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Volume 2012 (2012), Article ID 374168, 2 pages
Pediatric Metabolic Syndrome: From Prevention to Treatment
1Pediatrics Department, Child Growth and Development Research Center, Isfahan University of Medical Sciences, 81676-36954 Isfahan, Iran
2Environmental Engineering Department, Environment Research Center, Isfahan University of Medical Sciences, Isfahan, Iran
3Preventive Cardiology Department, Children's Hospital Boston, Boston, MA, USA
4Arteriosklerose-Präventions-Institut, University of Munich, Munich, Germany
5Clinical Biochemistry, The Hospital for Sick Children, University of Toronto, Toronto, ON, Canada
6Cardiology Department, Cerrahpasa Medical Faculty, Istanbul University, Istanbul, Turkey
7Nemours Cardiac Center, Alfred I. DuPont Children’s Hospital and Thomas Jefferson University, Wilmington, DE, USA
Received 8 October 2012; Accepted 8 October 2012
Copyright © 2012 Roya Kelishadi et al. This is an open access article distributed under the Creative Commons Attribution License, which permits unrestricted use, distribution, and reproduction in any medium, provided the original work is properly cited.
Pediatric metabolic syndrome is becoming a substantial health problem at global level [1, 2]. It has a complex multifactorial etiology. Prevention and control of its modifiable risk factors from prenatal period can have long-term health effect on primordial prevention of chronic noncommunicable diseases. Given the increasing evidence on tracking of risk factors from childhood into adult life, the potential role of genetic, prenatal, environmental, biological, and behavioral determinants of pediatric metabolic syndrome should be underscored [3–5].
Pediatric metabolic syndrome is mainly related to “globesity,” a term used by the World Health Organization to focus on the escalating global epidemic of overweight and obesity . Although most cases are secondary to obesity, actually a substantial number of normal-weight children and adolescents have at least some components of this syndrome . The environmental factors, gene-gene, and gene-environment interactions should be considered in this context.
A growing body of evidence proposes that nonalcoholic fatty liver disease (NAFLD) and pediatric metabolic syndrome are interrelated and have common pathophysiological features [8–10]. The “two-hit hypothesis” is the most widely accepted model explaining the progression of NAFLD , and may also have a role in the development of the metabolic syndrome. Oxidative stress and proinflammatory cytokines are of the main factors initiating the second hit; the association of environmental influences on these factors, even in the pediatric age group [12–14].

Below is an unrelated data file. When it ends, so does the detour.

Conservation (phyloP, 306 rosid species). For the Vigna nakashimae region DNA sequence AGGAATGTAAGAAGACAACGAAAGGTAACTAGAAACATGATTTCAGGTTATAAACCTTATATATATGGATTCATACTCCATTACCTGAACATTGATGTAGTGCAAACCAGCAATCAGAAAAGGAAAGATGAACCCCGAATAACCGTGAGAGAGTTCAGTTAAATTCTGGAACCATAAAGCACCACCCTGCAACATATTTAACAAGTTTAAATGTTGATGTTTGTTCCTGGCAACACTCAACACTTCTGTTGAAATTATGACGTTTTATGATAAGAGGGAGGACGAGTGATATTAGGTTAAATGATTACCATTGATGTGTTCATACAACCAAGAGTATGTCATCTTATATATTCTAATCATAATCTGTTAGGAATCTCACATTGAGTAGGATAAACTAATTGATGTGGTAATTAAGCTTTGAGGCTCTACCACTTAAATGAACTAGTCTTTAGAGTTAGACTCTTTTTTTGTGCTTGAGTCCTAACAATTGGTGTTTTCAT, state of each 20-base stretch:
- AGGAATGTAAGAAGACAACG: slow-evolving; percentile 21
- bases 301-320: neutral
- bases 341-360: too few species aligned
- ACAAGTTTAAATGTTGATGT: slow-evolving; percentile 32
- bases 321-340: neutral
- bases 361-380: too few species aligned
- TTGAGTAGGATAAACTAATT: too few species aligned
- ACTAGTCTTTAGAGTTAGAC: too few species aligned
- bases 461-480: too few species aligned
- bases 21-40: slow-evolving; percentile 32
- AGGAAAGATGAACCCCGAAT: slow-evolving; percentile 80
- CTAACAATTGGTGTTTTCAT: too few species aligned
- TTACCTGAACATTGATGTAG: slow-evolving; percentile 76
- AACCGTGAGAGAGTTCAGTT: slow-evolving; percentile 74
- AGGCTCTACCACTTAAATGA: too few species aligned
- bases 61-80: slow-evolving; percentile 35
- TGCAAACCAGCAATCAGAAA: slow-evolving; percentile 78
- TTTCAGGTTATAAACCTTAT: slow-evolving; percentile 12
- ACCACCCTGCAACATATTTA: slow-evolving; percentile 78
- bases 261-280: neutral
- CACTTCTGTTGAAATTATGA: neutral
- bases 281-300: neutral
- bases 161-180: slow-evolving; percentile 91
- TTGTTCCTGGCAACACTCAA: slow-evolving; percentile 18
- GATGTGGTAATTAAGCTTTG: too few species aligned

The other aspect of the influences of environmental factors on the development of pediatric metabolic syndrome can be the impact of these factors, as air pollutants, on intrauterine growth retardation, low birth weight, and prematurity [15, 16], and the impact of other factors as noise pollution and passive smoking on components of pediatric metabolic syndrome , which in turn can be associated with higher risk of chronic diseases in later life. Furthermore, currently many environmental obesogens are identified; they are classified as chemical simulators of metabolic hormones or brain neurotransmitters [18, 19]. All these mechanisms propose that the systemic responses to long-term exposure to environmental factors could potentially increase the risk for development of the pediatric metabolic syndrome.
Interventions including community involvement can be useful in improving health at individual and public health levels . Prevention and control of modifiable risk factors as air and noise pollution, passive smoking, overweight, and unhealthy lifestyle, along with primordial prevention by good pregnancy care for prevention of low birth weight, encouraging breast feeding, and using healthy complimentary foods during infancy can impact the overall health of children and adolescents as well as the prevention and control of pediatric metabolic syndrome and its treatment modalities.
This special issue is dedicated to increasing the depth of research across all areas of the pediatric metabolic syndrome, and highlights the preventive measures as well as management by nonpharmacological and pharmacological treatment.
Sarah D. de Ferranti
Samuel S. Gidding
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